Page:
August 7, 2015 by Vignesh Ramachandran

    Silicon Valley Suburbia (cc) by Travis Wise on

    The cost of living in Silicon Valley continues to skyrocket: The median sales price has soared above $800,000 while the median rent is almost $2,900 in Santa Clara County, according to Zillow. New membership organization [email protected] is focusing on promoting more affordable housing in a region booming from a technology-driven economy.

    Launched this summer, [email protected] already has a number of organizational members on board, including Knight Foundation, Google and LinkedIn. The goal is to try and change the conversation around area housing so people understand its importance, says Executive Director Leslye Corsiglia.

    High land prices in the Bay Area are part of the region’s housing crunch, so Corsiglia hopes to push for increasing density and for subsidies.

    “We need to be able to bring in funds that can essentially write down those rents so that people can afford to live here,” she said.

  • Article

    Data Docs tool marries data with video storytelling

    September 3, 2015 by Vignesh Ramachandran

    YouTube: Data Docs - Bringing Data Literacy To The Masses With Interactive Videos And Live Data

    Do you have an idea for how we might make data work for individuals and communities? The Knight News Challenge on Data will open Sept. 8 seeking the best ideas around that question. The challenge, open to anyone from anywhere, will close at 5:30 p.m. ET Sept. 30. Visit beginning Sept. 8 to apply or to give feedback on proposals. Follow #newschallenge on Twitter for updates. Winners will share in $3 million. 

    When Al Jazeera America published a video last year about the influence of money in politics, the user experience was interactive. Viewers could provide their addresses to personalize the video so it would display campaign spending by politicians in their area.

    The goal: Audiences might care more deeply about the issue when they see how it impacts them. The interactive video ended up being nominated for a Webby Award.

  • Article

    Microgrants empower community to make small changes that have big impact in San Jose, Calif.

    December 21, 2015 by Vignesh Ramachandran

    Bilingual "Dichos" books paid for by a Somos Mayfair microgrant provide students with suggested activities. Photo courtesy Somos Mayfair.

    A nonprofit in San Jose is handing out grants to local residents for projects that benefit the city’s Mayfair neighborhood. The program is modeled after awards made by the Awesome Foundation, which has chapters across the country that make no-strings-attached grants.

    Somos Mayfair works to address problems of the working poor and immigrants in Mayfair – a community predominately made up of people from Mexico, Central America, Vietnam and Cambodia. Knight Foundation supports Somos Mayfair in its efforts to provide $1,000 to $2,000 microgrants for creative ideas that help the community.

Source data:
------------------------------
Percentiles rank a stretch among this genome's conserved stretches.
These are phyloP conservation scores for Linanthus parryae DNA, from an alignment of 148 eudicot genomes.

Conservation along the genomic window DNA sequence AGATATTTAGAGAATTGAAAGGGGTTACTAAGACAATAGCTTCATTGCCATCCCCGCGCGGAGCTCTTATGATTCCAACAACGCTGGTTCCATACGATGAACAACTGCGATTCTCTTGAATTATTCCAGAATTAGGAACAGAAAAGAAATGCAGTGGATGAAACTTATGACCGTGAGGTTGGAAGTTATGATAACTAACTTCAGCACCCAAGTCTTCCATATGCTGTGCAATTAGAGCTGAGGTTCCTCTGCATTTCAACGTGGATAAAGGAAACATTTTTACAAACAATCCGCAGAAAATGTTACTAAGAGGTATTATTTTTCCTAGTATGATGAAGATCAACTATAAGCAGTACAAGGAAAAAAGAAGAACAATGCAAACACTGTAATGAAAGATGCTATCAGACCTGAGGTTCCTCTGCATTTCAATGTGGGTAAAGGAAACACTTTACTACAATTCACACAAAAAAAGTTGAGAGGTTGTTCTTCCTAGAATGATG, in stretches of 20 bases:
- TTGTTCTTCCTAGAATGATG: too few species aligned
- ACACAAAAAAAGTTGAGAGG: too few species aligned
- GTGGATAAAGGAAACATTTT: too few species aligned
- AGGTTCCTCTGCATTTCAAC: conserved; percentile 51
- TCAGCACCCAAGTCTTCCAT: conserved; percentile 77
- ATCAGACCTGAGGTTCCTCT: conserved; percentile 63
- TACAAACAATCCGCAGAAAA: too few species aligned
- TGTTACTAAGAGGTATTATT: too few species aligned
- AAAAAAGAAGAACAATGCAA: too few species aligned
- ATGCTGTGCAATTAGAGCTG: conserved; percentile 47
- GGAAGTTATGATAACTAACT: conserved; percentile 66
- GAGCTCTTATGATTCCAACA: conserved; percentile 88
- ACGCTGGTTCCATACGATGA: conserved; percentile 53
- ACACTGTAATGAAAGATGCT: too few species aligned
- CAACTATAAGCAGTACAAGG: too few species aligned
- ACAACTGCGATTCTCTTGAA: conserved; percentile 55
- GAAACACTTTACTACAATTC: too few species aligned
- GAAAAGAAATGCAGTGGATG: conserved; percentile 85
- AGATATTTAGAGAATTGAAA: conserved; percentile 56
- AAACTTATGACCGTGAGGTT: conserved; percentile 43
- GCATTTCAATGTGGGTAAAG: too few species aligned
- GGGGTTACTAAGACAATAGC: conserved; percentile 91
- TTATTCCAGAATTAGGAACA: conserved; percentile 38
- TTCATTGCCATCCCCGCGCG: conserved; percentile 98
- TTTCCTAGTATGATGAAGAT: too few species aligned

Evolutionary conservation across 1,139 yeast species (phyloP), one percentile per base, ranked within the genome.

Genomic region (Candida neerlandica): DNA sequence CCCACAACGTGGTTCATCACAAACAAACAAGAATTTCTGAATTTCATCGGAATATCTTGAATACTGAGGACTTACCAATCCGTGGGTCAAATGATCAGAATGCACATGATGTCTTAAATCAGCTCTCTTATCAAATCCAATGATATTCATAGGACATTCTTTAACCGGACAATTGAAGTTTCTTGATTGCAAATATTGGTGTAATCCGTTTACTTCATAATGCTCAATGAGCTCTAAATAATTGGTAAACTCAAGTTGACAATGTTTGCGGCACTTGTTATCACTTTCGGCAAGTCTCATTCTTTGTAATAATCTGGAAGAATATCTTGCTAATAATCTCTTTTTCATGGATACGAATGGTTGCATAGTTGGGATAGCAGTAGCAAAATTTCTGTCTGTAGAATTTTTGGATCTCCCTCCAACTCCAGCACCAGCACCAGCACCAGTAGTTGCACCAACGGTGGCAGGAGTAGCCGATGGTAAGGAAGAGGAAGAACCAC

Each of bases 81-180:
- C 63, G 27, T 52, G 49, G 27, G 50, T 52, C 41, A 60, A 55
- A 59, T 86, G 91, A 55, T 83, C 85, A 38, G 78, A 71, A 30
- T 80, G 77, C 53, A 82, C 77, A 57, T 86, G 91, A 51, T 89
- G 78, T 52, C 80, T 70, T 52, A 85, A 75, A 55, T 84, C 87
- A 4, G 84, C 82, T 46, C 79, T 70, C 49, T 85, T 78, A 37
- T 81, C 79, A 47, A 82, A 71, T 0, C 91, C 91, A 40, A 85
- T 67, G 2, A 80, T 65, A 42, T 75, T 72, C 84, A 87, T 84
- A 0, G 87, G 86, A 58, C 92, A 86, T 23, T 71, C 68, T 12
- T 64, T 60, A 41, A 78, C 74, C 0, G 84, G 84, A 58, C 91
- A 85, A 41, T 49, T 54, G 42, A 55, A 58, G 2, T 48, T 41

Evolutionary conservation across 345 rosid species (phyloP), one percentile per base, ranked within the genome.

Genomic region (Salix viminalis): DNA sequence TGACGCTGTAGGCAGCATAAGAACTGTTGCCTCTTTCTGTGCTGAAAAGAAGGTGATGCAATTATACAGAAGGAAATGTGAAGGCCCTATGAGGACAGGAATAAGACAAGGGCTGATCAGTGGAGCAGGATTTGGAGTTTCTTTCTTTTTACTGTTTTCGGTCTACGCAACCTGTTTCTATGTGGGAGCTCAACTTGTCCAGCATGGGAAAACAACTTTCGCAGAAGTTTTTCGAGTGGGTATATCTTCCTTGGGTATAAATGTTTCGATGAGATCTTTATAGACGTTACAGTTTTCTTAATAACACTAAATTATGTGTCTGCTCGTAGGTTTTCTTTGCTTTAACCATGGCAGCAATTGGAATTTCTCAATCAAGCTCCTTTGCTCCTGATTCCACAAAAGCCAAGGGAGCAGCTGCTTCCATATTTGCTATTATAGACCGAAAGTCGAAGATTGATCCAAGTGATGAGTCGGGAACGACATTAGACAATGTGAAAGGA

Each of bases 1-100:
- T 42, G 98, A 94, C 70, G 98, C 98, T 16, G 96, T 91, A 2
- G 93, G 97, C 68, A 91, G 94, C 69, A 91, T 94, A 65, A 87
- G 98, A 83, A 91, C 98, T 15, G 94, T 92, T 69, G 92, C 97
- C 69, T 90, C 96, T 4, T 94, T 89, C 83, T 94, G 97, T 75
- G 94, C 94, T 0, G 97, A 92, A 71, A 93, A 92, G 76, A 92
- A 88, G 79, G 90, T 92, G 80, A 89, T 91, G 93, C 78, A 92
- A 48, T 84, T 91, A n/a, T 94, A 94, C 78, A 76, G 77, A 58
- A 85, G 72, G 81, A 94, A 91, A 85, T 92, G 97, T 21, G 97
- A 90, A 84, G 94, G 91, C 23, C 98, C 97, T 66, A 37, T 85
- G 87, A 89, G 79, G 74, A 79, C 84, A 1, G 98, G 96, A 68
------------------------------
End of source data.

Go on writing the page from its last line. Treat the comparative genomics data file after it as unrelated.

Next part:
“We believe [the] community, they know their problems best, and given the tools, they also know their solutions,” said Jessica Paz-Cedillos, Somos Mayfair’s director of resource development.

    Somos Mayfair has been advocating for participatory budgeting where the public helps decide how to spend government dollars, and the microgrants align with that goal by empowering the community, Paz-Cedillos said. Two projects have been funded and completed this fall.

    The first grant went to a group of mothers who are volunteers at local elementary schools in Mayfair; they purchased three sets of bilingual books – called “Dichos” – that tell stories that are culturally relevant to the Latino community. The volunteers wanted the books because they regularly read to children at the schools. The second grant funded a local screening of a movie about civil rights leader Cesar Chavez and how the Latino population became involved in the 1950s labor movement.

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    Radiotopia sets record for publishing and radio funding on Kickstarter

    November 14, 2014 by Vignesh Ramachandran

    This post has been updated.

    The “Radiotopia” collective set a record of more than $600,000 when it closed its Kickstarter campaign Friday, Nov. 14,  ranking as the most-funded Kickstarter project in the publishing and radio and podcast categories.

    A project of award-winning nonprofit public media company PRX, Radiotopia brings together story-driven shows that can all share “editorial, business and emotional resources.”  Launched in February, the collective includes shows with topics ranging from design to the people we meet to stories of ordinary life. Last year, Knight Foundation provided a $200,000 grant to Radiotopia for its first year. To keep the momentum going, the collective raised $620,412 on Kickstarter – crushing its $250,000 goal.

    While captivating story-driven content is helping drive this success, there’s also a reemergence of awareness of the audio podcast.

    Though audio storytelling has been around for centuries, the iPod popularized the digital podcast in the 2000s. Enter 2014, and the podcast has made a comeback: the “Serial” murder mystery podcast has become a viral sensation this fall; and “StartUp,” a podcast about starting a podcasting company, is renewing conversations around the business of audio storytelling.

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    Prototype Fund winner aims to break ‘cycle of poverty’ with social services information platform

    February 12, 2015 by Vignesh Ramachandran

    Prototype Fund winner aims to break ‘cycle of poverty’ with social services information platform

    CTO Eric Lukoff and CEO Rey Faustino. Photo by Vignesh Ramachandran.

    Rey Faustino wishes there had been something like One Degree when he was a kid.